The absence of a clarification from the Foreign Ministry does not help to confirm the nature of the “pledge”. Therefore, those who might view it as a policy statement would be right in their assessment and would raise many questions as to its timing, rationale, practicality, authenticity and relevance, especially in the context of the India’s bold actions taken on August 5, 2019. Does Pakistan have the necessary support from India, China, the United States and the UN to turn this road map into reality? What are the factors that would make the existing mute international community suddenly favorable to Pakistan’s position on the Kashmir dispute? After taking decisive action on the status of occupied Jammu and Kashmir two years ago, how would India agree or be persuaded to conduct a plebiscite, a legitimate demand to which New Delhi categorically does not agree. not answered in the past seven decades? Why wouldn’t the Kashmiris have insisted on having the third option at the time of the UN-sponsored plebiscite if they knew they would be given that choice anyway? Following the emergence of an independent Kashmir, what if other provinces in Pakistan also claim a similar prerogative? What will be the status of Gilgit Baltistan? Would the people of Azad and occupied Jammu and Kashmir think the same? What if they do? What if they don’t? Last but not least, can the Pakistani Prime Minister alone announce a policy change on a settled foreign policy issue without holding a national debate or reaching a consensus in Parliament?

During the current government establishment of the PTI, Pakistan has undeniably remained steadfast in its principled position on Kashmir; reiterating it emphatically throughout this period while offering its unwavering and unwavering support to the people of occupied Jammu and Kashmir. In fact, Prime Minister Imran Khan himself has made the case for Kashmir in every possible forum. Islamabad not only unequivocally condemned India for its illegal acts committed especially since August 5, 2019, but also urged New Delhi to come up with a roadmap to reverse its decision to pave the way for the opening of talks. bilateral. Therefore, it is difficult to infer that Islamabad has made some fundamental changes to its policy in Kashmir or whether the third option promised is a policy statement. Second, the “promise” says nothing about what Islamabad’s position on Kashmir would be from now until the desired plebiscites are held. He also did not specify the times for the first and second plebiscites, or visualize which political parties would run the affairs of Pakistan and India when the two plebiscites were to take place. In all probability, it was a political statement.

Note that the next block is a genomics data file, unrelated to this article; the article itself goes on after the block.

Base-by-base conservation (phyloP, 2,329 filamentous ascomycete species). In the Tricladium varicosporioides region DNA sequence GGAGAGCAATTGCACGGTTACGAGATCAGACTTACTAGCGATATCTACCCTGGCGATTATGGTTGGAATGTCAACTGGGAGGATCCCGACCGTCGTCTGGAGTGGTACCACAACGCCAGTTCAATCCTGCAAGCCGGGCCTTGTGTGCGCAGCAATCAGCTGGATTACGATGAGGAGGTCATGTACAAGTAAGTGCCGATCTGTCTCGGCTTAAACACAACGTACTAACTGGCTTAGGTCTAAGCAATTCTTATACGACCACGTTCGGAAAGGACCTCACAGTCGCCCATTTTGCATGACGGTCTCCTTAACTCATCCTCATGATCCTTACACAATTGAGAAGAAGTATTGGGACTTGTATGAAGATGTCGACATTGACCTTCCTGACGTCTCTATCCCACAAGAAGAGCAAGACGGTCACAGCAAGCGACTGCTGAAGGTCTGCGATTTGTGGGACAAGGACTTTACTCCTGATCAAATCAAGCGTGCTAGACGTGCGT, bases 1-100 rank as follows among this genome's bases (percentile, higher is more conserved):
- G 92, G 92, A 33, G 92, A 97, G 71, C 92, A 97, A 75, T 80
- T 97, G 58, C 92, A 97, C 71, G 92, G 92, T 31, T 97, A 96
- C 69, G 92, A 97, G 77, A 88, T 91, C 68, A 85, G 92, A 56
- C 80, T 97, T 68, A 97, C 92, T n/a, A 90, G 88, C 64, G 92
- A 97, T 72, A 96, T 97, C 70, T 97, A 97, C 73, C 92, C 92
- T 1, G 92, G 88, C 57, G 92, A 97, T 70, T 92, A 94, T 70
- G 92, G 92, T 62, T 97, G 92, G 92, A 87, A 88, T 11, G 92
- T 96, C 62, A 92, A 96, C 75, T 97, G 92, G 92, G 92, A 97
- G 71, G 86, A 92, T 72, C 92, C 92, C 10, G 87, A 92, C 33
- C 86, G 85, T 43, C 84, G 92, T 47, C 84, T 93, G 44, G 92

Prime Minister Imran Khan is aware that the third option on Kashmir violates and negates relevant UN Security Council resolutions as well as Article 257 of Pakistan’s constitution and means virtually abandoning the principled position of many. decades of Islamabad on the conflict in Jammu and Kashmir. Therefore, if it was not a political statement, such a massive change in the most important pillar of Pakistan’s foreign policy must have a solid basis and reasoning. The issuance of a statement of such enormity also cannot be based on an academic exercise. This brings us to a more serious question. Aside from conspiracy theories and apprehensions of outside influence to change Pakistan’s principled position on Kashmir, has Pakistan actually reached some sort of agreement on the permanent settlement of the Kashmir dispute by the government? through some off-the-beaten-path arrangements? If the Kashmir conflict is resolved under the PTI government, Prime Minister Imran Khan is expected to be Pakistan’s third Nobel Prize winner.